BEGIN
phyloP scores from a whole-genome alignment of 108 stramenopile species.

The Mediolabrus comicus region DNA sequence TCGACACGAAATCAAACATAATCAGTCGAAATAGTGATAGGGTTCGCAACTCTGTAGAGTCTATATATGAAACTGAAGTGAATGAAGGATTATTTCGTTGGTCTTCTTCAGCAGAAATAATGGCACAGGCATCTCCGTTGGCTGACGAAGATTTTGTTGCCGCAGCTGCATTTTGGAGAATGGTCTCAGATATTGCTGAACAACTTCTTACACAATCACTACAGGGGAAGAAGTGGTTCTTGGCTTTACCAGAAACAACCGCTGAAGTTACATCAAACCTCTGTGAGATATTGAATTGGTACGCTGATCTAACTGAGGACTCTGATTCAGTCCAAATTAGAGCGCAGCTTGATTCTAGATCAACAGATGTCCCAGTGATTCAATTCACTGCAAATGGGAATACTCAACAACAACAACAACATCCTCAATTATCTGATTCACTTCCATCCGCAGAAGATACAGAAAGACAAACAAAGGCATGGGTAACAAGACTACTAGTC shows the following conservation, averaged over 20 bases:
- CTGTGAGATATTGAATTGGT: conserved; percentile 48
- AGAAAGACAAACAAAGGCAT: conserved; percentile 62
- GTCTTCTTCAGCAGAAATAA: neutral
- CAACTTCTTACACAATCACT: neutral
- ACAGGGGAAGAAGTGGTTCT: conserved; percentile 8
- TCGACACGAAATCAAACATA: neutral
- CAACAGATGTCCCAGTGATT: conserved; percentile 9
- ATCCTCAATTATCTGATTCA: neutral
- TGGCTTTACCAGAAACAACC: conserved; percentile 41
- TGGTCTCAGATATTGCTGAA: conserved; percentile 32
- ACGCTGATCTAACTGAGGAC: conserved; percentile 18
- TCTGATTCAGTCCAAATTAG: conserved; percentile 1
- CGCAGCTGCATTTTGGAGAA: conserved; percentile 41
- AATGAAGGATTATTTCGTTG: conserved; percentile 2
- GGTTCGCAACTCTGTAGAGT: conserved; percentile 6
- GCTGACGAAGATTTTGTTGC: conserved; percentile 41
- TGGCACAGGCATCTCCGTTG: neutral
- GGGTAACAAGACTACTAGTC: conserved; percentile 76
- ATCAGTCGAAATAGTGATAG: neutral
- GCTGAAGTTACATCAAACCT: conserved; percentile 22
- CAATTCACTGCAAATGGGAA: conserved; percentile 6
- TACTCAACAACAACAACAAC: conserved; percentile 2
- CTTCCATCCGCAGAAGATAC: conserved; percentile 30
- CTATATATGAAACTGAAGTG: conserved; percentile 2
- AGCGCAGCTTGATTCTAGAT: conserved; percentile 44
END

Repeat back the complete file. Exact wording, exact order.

phyloP scores from a whole-genome alignment of 108 stramenopile species.

The Mediolabrus comicus region DNA sequence TCGACACGAAATCAAACATAATCAGTCGAAATAGTGATAGGGTTCGCAACTCTGTAGAGTCTATATATGAAACTGAAGTGAATGAAGGATTATTTCGTTGGTCTTCTTCAGCAGAAATAATGGCACAGGCATCTCCGTTGGCTGACGAAGATTTTGTTGCCGCAGCTGCATTTTGGAGAATGGTCTCAGATATTGCTGAACAACTTCTTACACAATCACTACAGGGGAAGAAGTGGTTCTTGGCTTTACCAGAAACAACCGCTGAAGTTACATCAAACCTCTGTGAGATATTGAATTGGTACGCTGATCTAACTGAGGACTCTGATTCAGTCCAAATTAGAGCGCAGCTTGATTCTAGATCAACAGATGTCCCAGTGATTCAATTCACTGCAAATGGGAATACTCAACAACAACAACAACATCCTCAATTATCTGATTCACTTCCATCCGCAGAAGATACAGAAAGACAAACAAAGGCATGGGTAACAAGACTACTAGTC shows the following conservation, averaged over 20 bases:
- CTGTGAGATATTGAATTGGT: conserved; percentile 48
- AGAAAGACAAACAAAGGCAT: conserved; percentile 62
- GTCTTCTTCAGCAGAAATAA: neutral
- CAACTTCTTACACAATCACT: neutral
- ACAGGGGAAGAAGTGGTTCT: conserved; percentile 8
- TCGACACGAAATCAAACATA: neutral
- CAACAGATGTCCCAGTGATT: conserved; percentile 9
- ATCCTCAATTATCTGATTCA: neutral
- TGGCTTTACCAGAAACAACC: conserved; percentile 41
- TGGTCTCAGATATTGCTGAA: conserved; percentile 32
- ACGCTGATCTAACTGAGGAC: conserved; percentile 18
- TCTGATTCAGTCCAAATTAG: conserved; percentile 1
- CGCAGCTGCATTTTGGAGAA: conserved; percentile 41
- AATGAAGGATTATTTCGTTG: conserved; percentile 2
- GGTTCGCAACTCTGTAGAGT: conserved; percentile 6
- GCTGACGAAGATTTTGTTGC: conserved; percentile 41
- TGGCACAGGCATCTCCGTTG: neutral
- GGGTAACAAGACTACTAGTC: conserved; percentile 76
- ATCAGTCGAAATAGTGATAG: neutral
- GCTGAAGTTACATCAAACCT: conserved; percentile 22
- CAATTCACTGCAAATGGGAA: conserved; percentile 6
- TACTCAACAACAACAACAAC: conserved; percentile 2
- CTTCCATCCGCAGAAGATAC: conserved; percentile 30
- CTATATATGAAACTGAAGTG: conserved; percentile 2
- AGCGCAGCTTGATTCTAGAT: conserved; percentile 44